Angela Colley — Building Blocks
In good times and in bad, we lean on debt. With the cost of living outpacing income growth, more and more people are relying on credit cards and loans to bridge the gap between paydays—and it’s starting to show. The total credit card debt held by U.S. consumers has hit $764 billion, according to a recent analysis from Nerd Wallet.
As of the first quarter of 2017, households carrying credit card debt were saddled with $8,038 on average, a 6 percent increase from the same time last year. On top of that, cardholders are being charged an average interest rate of 16 percent on their outstanding balances.
If you’re carrying credit card debt and making the minimum payments, you could be paying those down for years—tacking on more and more interest all the while.
While paying in cash, establishing an emergency fund, and setting up regular budget audits to keep your expenses down are all worthwhile, things happen—things that can set you back on your path to financial freedom. If you’ve had to finance a surprise purchase or are still reckoning with undisciplined spending habits from years past, you can still pay off that debt for good. And with a solid plan, you can pay it off sooner than you think.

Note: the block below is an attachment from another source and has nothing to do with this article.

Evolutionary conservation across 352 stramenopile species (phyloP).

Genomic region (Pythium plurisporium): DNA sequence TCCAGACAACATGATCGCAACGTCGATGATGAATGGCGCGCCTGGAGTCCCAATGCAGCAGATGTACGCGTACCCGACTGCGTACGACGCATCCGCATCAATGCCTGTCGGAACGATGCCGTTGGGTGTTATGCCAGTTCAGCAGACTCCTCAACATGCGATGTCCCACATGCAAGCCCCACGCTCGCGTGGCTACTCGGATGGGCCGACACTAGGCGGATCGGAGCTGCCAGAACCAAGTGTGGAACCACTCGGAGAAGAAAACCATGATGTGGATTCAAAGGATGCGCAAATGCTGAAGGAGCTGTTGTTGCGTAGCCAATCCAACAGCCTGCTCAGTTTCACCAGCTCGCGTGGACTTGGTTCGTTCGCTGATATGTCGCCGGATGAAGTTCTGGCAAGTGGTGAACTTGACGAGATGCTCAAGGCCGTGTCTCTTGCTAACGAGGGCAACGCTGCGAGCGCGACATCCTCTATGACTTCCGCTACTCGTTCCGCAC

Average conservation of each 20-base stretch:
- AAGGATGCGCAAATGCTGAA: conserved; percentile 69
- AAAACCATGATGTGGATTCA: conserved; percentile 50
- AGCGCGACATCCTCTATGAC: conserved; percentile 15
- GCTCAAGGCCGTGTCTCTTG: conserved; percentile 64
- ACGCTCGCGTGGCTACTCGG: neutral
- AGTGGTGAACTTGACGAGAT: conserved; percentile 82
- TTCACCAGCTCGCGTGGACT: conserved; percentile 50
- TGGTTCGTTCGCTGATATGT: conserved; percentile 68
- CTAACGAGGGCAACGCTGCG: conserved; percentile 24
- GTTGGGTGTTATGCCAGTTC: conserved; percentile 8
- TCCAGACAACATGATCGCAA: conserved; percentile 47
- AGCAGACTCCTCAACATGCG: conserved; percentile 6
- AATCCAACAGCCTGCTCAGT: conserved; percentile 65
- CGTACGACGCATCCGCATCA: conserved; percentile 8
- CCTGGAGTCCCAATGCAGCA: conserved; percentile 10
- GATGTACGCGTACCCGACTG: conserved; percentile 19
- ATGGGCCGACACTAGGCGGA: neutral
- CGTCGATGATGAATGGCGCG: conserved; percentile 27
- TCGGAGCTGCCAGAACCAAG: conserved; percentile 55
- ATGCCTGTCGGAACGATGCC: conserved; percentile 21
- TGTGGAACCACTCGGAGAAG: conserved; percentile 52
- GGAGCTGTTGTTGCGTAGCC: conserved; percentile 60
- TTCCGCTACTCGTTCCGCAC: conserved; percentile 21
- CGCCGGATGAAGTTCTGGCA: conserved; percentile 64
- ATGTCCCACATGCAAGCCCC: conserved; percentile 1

When it comes to tackling your credit card balances, there are two predominate schools of thought, the snowball method and the debt stacking method. Both have advantages and disadvantages, and one is likely better suited to your specific needs than the other.
Once you’ve picked a method, develop a solid plan to pay those balances down. Calculate how much you can devote to making payments each month. Make a list of everything you owe and pick a starting point, depending on whether you prefer the snowball or debt stacking approach. From there, stick with your plan, don’t beat yourself up if an emergency expense knocks you off course, and remember that with either method, slow and steady wins the race.